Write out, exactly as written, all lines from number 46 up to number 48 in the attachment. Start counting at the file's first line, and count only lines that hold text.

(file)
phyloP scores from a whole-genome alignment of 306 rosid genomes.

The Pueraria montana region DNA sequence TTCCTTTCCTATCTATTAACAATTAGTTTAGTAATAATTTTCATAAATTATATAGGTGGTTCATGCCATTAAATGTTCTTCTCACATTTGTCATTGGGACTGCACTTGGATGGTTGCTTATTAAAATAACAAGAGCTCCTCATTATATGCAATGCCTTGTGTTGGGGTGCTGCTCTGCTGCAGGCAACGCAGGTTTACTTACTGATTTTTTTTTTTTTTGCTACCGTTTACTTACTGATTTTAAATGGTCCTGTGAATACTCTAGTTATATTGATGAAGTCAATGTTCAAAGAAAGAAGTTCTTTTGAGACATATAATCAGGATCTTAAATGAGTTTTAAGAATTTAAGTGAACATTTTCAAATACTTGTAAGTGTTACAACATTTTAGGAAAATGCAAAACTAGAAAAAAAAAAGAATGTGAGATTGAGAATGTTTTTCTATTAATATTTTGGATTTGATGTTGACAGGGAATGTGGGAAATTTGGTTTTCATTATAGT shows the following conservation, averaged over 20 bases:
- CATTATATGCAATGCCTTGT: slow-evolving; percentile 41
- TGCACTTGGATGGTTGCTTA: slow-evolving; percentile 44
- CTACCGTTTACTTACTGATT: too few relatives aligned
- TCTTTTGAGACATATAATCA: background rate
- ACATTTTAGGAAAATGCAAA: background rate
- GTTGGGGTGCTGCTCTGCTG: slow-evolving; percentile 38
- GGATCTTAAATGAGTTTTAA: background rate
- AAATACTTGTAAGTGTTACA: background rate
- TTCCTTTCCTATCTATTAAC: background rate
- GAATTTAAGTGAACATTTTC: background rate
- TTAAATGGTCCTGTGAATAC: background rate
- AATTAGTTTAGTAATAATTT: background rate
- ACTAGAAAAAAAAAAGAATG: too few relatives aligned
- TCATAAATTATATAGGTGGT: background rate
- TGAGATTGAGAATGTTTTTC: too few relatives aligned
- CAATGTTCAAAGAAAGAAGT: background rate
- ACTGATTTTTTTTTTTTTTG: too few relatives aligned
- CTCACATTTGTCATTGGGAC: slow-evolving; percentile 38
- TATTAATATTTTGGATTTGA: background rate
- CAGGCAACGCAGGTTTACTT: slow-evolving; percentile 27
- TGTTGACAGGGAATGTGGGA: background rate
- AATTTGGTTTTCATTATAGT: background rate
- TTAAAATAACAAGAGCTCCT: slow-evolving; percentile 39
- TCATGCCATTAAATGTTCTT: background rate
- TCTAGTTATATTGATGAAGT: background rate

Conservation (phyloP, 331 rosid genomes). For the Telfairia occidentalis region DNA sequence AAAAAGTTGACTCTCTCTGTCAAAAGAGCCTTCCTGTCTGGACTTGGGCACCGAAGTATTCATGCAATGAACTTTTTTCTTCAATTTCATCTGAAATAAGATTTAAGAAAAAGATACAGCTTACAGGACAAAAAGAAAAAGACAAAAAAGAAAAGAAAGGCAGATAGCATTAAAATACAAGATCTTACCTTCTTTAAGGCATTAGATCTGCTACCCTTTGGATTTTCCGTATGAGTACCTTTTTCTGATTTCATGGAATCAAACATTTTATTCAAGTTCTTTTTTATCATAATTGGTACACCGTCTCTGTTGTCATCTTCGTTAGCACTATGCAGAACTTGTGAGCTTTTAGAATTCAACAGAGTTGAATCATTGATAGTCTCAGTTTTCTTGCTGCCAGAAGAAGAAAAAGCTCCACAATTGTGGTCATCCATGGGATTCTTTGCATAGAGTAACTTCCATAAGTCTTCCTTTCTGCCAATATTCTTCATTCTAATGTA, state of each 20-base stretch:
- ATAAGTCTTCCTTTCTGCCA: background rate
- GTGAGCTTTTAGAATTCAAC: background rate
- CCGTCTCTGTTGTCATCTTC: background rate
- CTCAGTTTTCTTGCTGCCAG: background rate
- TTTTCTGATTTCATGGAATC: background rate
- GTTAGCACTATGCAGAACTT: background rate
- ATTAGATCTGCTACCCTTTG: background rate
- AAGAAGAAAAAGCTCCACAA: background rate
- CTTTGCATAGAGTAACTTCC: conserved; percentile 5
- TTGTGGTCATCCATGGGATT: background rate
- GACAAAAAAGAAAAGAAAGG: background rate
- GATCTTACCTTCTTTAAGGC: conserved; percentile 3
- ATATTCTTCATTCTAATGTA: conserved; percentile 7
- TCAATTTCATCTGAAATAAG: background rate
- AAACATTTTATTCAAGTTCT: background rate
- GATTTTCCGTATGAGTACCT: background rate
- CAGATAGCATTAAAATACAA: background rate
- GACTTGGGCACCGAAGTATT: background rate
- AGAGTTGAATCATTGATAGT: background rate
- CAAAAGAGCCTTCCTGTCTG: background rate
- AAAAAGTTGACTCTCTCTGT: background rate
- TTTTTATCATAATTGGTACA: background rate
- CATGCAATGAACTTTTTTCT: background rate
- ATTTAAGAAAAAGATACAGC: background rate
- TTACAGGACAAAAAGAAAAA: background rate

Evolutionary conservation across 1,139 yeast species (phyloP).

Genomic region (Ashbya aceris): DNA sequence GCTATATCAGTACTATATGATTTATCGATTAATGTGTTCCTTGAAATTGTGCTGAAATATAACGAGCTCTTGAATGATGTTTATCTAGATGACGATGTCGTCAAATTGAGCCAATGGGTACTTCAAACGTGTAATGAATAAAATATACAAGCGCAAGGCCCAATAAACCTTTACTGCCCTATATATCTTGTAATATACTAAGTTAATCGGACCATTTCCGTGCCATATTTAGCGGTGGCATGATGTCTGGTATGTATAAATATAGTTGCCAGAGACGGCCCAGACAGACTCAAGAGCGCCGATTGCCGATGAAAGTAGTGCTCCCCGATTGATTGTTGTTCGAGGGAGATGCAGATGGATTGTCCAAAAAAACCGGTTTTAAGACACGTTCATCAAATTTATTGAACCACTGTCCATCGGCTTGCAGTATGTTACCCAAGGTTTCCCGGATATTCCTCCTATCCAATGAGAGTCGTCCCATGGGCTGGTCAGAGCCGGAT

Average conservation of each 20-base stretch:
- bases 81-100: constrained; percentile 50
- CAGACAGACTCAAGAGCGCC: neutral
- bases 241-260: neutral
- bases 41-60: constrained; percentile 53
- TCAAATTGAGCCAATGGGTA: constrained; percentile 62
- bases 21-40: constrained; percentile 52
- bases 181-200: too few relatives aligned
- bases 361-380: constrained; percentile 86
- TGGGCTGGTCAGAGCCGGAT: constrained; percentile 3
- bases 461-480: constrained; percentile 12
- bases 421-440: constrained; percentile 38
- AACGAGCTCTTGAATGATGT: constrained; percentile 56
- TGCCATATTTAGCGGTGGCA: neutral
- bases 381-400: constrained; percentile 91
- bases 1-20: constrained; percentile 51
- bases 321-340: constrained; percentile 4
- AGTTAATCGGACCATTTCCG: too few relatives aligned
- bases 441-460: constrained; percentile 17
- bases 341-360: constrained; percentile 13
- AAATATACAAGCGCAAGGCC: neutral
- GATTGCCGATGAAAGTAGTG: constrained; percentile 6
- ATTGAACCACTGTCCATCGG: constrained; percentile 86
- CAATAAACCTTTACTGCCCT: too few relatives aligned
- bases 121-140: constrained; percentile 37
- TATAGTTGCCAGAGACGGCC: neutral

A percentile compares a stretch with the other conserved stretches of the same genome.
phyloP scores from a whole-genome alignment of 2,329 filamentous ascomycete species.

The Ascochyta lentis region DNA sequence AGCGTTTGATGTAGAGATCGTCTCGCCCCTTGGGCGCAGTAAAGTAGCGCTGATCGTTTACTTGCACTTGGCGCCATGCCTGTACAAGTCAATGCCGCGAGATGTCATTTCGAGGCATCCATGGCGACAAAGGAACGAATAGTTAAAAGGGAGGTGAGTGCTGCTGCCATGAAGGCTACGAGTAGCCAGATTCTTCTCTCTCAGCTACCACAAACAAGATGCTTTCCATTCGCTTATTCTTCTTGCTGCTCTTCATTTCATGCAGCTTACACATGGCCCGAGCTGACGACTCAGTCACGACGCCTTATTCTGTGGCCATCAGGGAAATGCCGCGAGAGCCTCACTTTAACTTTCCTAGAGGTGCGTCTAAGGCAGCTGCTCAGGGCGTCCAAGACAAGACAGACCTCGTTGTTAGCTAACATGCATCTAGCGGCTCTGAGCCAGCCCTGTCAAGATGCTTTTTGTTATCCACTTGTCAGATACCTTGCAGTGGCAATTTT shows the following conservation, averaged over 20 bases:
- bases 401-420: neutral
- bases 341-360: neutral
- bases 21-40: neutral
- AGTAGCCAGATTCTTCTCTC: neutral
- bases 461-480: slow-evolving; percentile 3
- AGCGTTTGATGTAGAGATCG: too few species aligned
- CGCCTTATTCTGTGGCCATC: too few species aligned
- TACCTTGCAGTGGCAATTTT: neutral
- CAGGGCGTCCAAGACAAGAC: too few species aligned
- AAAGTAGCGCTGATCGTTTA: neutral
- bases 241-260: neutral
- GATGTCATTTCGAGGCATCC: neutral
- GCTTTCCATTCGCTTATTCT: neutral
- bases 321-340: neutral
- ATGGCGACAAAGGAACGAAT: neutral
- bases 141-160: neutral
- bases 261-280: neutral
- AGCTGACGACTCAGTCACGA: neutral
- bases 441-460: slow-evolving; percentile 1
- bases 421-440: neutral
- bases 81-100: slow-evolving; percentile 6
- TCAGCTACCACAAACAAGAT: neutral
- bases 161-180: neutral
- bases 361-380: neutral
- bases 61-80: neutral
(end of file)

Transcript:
- GACTTGGGCACCGAAGTATT: background rate
- AGAGTTGAATCATTGATAGT: background rate
- CAAAAGAGCCTTCCTGTCTG: background rate